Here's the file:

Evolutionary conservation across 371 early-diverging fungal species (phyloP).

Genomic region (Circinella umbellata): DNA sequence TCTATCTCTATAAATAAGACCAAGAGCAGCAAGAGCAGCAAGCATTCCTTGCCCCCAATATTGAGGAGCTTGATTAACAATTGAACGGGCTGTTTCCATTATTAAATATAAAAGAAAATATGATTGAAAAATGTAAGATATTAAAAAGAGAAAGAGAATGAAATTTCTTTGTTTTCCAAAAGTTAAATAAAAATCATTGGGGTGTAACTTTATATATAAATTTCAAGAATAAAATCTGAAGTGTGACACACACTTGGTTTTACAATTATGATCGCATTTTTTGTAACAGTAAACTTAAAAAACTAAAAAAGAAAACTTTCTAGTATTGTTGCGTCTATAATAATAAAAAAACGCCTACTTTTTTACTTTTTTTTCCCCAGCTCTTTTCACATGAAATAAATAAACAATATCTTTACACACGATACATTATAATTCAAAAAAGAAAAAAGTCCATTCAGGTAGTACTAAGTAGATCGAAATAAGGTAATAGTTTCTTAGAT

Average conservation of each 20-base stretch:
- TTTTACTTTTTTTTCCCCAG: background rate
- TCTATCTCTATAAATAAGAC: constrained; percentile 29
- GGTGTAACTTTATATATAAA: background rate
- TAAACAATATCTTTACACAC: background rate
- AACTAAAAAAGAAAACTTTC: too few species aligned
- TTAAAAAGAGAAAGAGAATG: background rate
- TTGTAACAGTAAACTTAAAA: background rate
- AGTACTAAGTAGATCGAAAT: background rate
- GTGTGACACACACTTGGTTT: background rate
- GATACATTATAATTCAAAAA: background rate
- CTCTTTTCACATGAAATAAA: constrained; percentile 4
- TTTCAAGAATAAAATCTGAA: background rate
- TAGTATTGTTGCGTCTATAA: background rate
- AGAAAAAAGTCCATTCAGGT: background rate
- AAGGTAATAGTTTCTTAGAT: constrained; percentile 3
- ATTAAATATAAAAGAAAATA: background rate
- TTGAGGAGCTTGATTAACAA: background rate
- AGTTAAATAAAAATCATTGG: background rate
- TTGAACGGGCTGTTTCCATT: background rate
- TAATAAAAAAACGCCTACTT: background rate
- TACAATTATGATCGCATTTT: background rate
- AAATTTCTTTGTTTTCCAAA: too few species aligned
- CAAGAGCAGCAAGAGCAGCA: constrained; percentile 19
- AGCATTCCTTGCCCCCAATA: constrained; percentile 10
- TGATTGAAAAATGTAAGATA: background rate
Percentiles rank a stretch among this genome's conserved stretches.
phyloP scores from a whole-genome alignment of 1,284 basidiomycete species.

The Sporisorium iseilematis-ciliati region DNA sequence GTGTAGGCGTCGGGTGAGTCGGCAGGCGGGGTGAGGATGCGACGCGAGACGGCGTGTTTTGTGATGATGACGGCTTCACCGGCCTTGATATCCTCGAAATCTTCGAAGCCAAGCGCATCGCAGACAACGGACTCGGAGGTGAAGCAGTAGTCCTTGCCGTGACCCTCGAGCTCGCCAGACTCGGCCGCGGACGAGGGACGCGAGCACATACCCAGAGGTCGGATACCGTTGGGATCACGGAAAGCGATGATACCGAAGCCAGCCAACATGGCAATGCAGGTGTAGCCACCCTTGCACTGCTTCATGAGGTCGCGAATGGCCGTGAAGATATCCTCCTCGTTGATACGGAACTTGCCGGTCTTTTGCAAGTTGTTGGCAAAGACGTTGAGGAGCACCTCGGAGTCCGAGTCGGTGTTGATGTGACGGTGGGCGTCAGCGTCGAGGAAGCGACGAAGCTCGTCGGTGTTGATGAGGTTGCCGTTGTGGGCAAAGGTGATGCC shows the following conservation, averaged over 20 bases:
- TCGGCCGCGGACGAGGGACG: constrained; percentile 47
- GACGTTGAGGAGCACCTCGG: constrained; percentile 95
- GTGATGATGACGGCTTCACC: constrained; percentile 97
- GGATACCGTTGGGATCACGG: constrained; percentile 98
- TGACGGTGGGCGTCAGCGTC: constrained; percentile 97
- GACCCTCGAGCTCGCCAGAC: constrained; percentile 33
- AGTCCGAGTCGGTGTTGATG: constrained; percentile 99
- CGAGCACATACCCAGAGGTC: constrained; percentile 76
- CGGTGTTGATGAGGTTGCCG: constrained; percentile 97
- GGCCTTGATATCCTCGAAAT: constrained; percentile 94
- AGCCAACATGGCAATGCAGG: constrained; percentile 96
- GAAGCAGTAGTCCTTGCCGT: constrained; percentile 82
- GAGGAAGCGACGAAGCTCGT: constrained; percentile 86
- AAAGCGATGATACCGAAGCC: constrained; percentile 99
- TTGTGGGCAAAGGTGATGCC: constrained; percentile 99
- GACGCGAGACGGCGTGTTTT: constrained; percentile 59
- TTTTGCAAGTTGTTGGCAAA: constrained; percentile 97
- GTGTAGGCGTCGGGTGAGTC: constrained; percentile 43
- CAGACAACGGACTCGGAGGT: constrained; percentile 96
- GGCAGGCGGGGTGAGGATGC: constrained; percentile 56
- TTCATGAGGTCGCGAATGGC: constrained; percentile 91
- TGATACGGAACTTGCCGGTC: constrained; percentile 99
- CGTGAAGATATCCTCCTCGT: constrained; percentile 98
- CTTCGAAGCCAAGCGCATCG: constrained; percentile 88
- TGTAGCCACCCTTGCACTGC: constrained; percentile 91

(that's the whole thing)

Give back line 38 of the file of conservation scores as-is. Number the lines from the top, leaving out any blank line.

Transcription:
- AGTCCGAGTCGGTGTTGATG: constrained; percentile 99